During my college years, I took several classes that were either specifically on cost accounting or otherwise devoted a lot of time to the subject. The problems were always set up cleanly: “XYZ Corporation makes red, white, blue and orange widgets…” they would call out a standard material cost, direct labor, etc. When the real world rolls around, none of the questions seem clean anymore: Do we establish standard material costs based upon the proposals to customers, quotes from suppliers, or actual purchase orders? Do we consider freight-in or cost-of-quality items as part of the material standards? Were your answers to these questions feasible in every situation?
The more complex your company or process, the more colorful the cost accounting process becomes. However colorful, cost accounting adheres to basic principles that will guide the important decisions which should lead, ultimately, to accurate financial reporting. The details behind the final numbers, however, are as much art as they are science. Regardless of the level of art involved with getting from point A to point B, the Cost Accountant must KNOW the costs and be able to draw the road map for senior management to understand how you got from point A to point B and any significant detours along the way.
As I was writing this I realized that it was as much for people in Operations as much as it was for students of Accounting! The people who only want to know what they need in Accounting and don’t want to spend an entire semester and a few hundred dollars to do it!
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Includes costing examples with bills of materials, routers, costed BOM’s and more!.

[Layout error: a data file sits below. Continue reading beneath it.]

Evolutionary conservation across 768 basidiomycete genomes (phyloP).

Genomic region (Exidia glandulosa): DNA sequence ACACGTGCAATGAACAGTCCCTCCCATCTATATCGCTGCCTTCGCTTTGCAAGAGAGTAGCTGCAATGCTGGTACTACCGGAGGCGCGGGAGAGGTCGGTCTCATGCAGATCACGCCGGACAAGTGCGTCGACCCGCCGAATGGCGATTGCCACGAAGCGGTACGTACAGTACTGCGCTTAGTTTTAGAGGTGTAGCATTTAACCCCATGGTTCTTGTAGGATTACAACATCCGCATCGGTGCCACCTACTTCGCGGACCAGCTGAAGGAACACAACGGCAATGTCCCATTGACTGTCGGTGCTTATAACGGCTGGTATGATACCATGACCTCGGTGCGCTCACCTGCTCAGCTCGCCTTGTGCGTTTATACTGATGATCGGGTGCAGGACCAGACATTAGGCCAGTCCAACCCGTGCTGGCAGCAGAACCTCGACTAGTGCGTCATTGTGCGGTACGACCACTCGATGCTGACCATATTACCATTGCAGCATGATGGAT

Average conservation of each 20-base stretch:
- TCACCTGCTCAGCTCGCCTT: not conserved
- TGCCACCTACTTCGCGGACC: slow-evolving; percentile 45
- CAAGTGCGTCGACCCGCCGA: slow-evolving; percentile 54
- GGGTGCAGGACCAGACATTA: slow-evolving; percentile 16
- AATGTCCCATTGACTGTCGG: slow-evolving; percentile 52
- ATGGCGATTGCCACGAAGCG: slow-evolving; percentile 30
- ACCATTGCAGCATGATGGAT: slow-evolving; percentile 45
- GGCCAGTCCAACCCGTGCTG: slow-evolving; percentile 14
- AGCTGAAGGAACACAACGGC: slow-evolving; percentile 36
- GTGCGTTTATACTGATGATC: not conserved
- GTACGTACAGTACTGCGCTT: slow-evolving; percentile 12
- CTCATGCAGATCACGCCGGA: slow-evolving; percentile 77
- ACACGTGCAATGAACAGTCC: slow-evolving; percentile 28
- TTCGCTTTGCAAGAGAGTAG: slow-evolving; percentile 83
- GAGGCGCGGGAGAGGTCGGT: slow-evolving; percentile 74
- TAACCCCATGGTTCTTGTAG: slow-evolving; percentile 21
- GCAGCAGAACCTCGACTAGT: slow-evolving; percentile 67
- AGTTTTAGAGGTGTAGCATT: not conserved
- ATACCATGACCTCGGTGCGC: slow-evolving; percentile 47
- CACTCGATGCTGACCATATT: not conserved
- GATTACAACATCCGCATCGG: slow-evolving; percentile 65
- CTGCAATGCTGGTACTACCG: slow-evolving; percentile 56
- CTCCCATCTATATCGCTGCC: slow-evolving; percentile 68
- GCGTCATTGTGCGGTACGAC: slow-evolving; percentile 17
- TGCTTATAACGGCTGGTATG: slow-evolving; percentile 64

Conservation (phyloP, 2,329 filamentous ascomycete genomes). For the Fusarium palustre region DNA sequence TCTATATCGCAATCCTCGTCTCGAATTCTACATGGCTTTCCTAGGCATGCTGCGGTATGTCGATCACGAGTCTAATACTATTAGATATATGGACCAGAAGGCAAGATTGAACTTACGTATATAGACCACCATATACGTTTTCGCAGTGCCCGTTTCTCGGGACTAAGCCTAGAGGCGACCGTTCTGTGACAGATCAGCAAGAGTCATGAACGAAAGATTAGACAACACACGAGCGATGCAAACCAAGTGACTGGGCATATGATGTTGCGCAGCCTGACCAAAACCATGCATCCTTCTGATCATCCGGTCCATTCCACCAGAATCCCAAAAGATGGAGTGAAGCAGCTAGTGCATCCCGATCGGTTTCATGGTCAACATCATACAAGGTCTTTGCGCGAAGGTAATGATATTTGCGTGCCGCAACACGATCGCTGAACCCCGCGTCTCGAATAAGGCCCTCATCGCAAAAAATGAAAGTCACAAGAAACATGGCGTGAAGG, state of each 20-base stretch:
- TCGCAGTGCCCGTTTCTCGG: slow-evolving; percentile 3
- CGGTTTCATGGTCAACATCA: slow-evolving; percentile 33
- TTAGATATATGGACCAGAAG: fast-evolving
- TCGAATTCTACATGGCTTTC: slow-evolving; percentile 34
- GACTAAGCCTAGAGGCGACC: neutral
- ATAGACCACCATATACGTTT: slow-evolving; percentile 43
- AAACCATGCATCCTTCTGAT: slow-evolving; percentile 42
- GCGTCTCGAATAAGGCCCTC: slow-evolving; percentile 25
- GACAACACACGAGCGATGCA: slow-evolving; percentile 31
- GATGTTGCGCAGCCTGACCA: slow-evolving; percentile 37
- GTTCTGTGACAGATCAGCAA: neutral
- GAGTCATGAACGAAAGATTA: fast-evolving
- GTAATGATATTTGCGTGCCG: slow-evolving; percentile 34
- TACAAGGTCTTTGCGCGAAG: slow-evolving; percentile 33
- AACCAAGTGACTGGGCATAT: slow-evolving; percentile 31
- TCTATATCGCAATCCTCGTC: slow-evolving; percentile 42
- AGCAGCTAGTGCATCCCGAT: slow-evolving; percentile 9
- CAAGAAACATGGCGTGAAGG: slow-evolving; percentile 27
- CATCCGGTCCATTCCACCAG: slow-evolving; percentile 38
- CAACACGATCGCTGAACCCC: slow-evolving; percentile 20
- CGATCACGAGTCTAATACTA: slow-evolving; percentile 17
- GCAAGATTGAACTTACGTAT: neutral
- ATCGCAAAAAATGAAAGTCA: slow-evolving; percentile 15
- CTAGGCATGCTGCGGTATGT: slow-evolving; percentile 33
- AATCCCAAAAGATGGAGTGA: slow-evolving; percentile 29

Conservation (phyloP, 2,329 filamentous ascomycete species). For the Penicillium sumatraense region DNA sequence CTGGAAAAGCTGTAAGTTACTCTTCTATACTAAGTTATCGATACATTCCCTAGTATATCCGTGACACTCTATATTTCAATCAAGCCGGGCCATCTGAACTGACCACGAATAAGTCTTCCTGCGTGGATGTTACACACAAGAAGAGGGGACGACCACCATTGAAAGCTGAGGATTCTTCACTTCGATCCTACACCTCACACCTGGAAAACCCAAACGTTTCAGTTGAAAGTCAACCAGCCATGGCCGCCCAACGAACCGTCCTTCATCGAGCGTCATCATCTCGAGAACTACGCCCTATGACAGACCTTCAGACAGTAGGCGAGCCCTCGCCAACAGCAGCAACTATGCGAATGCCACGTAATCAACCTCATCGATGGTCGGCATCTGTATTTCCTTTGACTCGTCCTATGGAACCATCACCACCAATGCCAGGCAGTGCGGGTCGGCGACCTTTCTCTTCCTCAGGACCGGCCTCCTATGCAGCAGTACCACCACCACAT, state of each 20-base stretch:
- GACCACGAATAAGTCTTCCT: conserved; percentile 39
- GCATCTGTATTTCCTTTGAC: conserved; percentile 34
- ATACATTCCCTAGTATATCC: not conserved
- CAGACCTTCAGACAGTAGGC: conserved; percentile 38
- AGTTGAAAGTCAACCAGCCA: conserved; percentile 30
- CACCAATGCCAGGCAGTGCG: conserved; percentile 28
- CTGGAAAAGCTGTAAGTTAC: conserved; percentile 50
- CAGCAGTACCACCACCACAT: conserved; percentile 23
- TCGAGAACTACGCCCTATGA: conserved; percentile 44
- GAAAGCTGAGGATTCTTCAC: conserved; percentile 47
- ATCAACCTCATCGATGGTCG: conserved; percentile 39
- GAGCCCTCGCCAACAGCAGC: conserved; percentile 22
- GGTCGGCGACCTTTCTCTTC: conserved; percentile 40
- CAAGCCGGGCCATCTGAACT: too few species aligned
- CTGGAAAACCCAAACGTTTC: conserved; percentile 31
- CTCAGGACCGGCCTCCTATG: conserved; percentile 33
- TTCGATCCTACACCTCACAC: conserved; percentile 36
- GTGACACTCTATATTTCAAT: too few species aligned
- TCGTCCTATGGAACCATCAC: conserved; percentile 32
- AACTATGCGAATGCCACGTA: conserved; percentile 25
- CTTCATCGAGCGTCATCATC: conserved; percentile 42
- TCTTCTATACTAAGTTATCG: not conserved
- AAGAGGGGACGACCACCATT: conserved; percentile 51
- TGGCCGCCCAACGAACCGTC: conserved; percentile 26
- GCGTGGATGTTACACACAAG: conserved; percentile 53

What are the different cost accounting methods and how do they differ?
Why should Standard Cost accounting be used? What are the benefits?
How do I establish standard costs?
What are the components os a standard cost?
How do I analyze variances?
How does “Management by Variance” work?
All of these questions and more will be answered and you can have the answers now!
About the author?
John Leonard, MBA
With more than twenty years experience in accounting & finance, covering a half dozen companies, John has been in manufacturing, distribution, retail, transportation and financial services industries. He has seen companies with less than one inventory turn (enough inventory to last more than a year) as well as greater than 24 turns (less than two weeks worth of inventory). He has been in situations with over 120 days in Accounts Receivable (four months worth of sales) and has been in organizations where there was Hell to pay if Accounts Receivable was less than 93% under 30 days.
John has been in organizations where a larger parent company manages all of the cash and has been in the position of looking between the seat cushions for change to make payroll. He prefers the former.
John has a Bachelor of Science degree in Business Administration with a Concentration in Accounting and graduated with honors from Biola University with a Masters of Business Administration.